The Laura Shannon Prize
Nanovic Institute awards 2020 Laura Shannon Prize to Eleonory Gilburd's To See Paris and Die
The Nanovic Institute for European Studies at the University of Notre Dame has awarded the 2020 Laura Shannon Prize in Contemporary European Studies to Eleonory Gilburd for her book To See Paris and Die: The Soviet Lives of Western Culture, published by The Belknap Press of Harvard University Press.
The $10,000 Laura Shannon Prize, one of the preeminent prizes for European studies, is awarded annually to the best book in European studies that transcends a focus on any one country, state or people to stimulate new ways of thinking about contemporary Europe as a whole. This year’s cycle of the award considered humanities books published in 2017 or 2018.
To See Paris and Die received high praise from the final jury:
“A masterly and engrossing performance, ‘To See Paris and Die: The Soviet Lives of Western Culture’ reveals just how ambiguous the Soviet Russian relationship was with Western people and art. In her remarkable and stunningly comprehensive work of scholarship, Eleonory Gilburd has the pulse of the people at her fingertips as she deftly counterpoints the ‘thaw’ of the 1930s with those of the 1950s and ’60s.
“From the long view of Soviet national politics in the international arena, Gilburd cuts to definable cultural sectors such as popular music and cinema, book publishing, and translation delivering the texture of experience during this period. Events such as foreign art exhibitions, book fairs, or the French and Italian film weeks allow Gilburd to track fashions and debates at the micro-level of individual responses, as well as through the usual introductions and pamphlets. Gilburd also offers a range of colorful vignettes of government disapproval, such as the story of Kruschev sleeping through much of a Fellini film at the Moscow Film Festival.
“Well-structured and jauntily written, ‘To See Paris and Die’ succeeds because of its panoptic brio, audacious look at popular responses to cultural forms, accessible style, and a sustained sense that, within its pages, the destiny of Europe is at stake.”
Gilburd is an assistant professor of history at the University of Chicago. Her work focuses on the history of modern Russia and the Soviet Union, with a particular interest in Soviet culture, society and their international context. She will visit Notre Dame during the fall semester of 2020 to accept the prize, deliver a public lecture and meet with students and faculty.
The final jury also awarded inaugural Laura Shannon Prize Silver Medals for the first time in prize history. One went to Thomas Crow, the Rosalie Solow Professor of Modern Art and associate provost for the arts at New York University, for his book Restoration: The Fall of Napoleon in the Course of European Art, 1812-1820, published by Princeton University Press.
The jury commended Restoration, stating:
This beautifully written and produced book opens new perspectives onto an eight-year period of political chaos through an examination of the lives of key artists and works of art. In new and often revelatory readings of the work of a dozen painters, some well-known and others less familiar to all but specialist readers, Thomas Crow subtly intertwines a number of seemingly contradictory historical trajectories — the fall of Napoleon, the European restoration, and even a tentative sense of liberatory progress. Lucid, engaging, and enlightening, this is a masterly, almost epigrammatic work by a historicist art historian at the top of his game.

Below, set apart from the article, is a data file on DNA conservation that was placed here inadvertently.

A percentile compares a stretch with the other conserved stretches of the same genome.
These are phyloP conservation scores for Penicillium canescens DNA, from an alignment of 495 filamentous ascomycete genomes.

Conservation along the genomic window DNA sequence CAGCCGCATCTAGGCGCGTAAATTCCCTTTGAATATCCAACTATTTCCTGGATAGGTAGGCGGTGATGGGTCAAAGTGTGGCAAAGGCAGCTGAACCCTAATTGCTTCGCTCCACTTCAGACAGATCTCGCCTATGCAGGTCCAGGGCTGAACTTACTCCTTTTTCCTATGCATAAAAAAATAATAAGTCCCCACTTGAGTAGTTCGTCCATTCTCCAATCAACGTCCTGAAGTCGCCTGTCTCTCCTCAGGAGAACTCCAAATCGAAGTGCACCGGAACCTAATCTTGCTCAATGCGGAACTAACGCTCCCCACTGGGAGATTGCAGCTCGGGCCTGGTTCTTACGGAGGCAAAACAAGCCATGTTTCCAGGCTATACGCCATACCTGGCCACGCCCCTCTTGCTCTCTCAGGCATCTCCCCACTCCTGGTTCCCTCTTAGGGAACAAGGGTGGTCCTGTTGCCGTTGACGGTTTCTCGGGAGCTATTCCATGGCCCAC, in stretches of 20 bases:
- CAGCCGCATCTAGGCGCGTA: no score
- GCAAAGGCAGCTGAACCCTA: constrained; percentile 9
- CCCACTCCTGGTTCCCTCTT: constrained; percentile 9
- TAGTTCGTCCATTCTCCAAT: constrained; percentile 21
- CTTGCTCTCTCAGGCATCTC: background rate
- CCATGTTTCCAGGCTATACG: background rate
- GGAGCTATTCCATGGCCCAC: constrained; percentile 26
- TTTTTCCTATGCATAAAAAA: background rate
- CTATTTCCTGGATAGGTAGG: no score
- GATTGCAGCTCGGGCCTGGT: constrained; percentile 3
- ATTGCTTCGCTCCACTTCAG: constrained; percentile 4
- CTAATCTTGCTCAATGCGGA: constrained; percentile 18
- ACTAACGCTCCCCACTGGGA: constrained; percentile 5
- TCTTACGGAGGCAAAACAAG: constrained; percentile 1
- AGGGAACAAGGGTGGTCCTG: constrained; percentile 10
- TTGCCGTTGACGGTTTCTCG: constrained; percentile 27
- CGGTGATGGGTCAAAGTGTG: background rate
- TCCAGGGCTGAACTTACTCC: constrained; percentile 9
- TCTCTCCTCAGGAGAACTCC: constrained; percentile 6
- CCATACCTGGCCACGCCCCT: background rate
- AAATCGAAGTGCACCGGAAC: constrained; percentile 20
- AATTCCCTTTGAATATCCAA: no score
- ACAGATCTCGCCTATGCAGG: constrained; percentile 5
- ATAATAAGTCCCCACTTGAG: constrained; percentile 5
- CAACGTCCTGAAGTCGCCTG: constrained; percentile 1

The second Laura Shannon Prize Silver Medal was awarded to Eric Calderwood, associate professor in the Program in Comparative and World Literature at the University of Illinois at Urbana-Champaign, for his book Colonial al-Andalus: Spain and the Making of Modern Moroccan Culture, published by The Belknap Press of Harvard University Press. The jury’s final statement on Colonial al-Andalus was equally enthusiastic:
We have many accounts of “moorish” influences in Spain, but almost none of the lingering shadow of the Spanish presence in Morocco. Colonial al-Andalus offers an original, deeply researched, and compelling narrative of a relationship of increasing international importance. With exemplary analyses of Spanish- and Arabic-language texts that demonstrate the pervasiveness of the “myth” of Andalusia in both Spain and Morocco in modernity, Calderwood’s work is well documented, vivid in style, and timely.
The jury for this year’s prize consisted of a distinguished group of scholars:
R. Selden Rose Professor of Film and Comparative Literature
Professor of Romance Languages and Literatures
Academic Director of Notre Dame’s London Global Gateway
University of Notre Dame
Professor of Philosophy
Class of 1900 Professor of Modern Languages and Professor of German
Donald and Marilyn Keough Professor of Irish Studies
University of Notre Dame
Carrying a prize of $10,000, the Laura Shannon Prize is awarded annually to the author of the best book in European studies that transcends a focus on any one country, state, or people to stimulate new ways of thinking about contemporary Europe as a whole.
Each year, the Laura Shannon Prize is given to a book published in one of two alternating fields: the Humanities (Philosophy, Theology, Cultural Studies, Modern Languages and Literatures, and the Arts) and History & Social Sciences (History, Sociology, Economics, Political Science, Law, and Anthropology).
The 2021 Laura Shannon Prize will be awarded to the best History & Social Sciences book published in 2018 and 2019. The winning book is selected by a jury of five eminent scholars in European studies, at least two of whom are prominent scholars serving at institutions other than the University of Notre Dame.
Professor Max Bergholz presents the 2019 Laura Shannon Prize Lecture at the University of Notre Dame.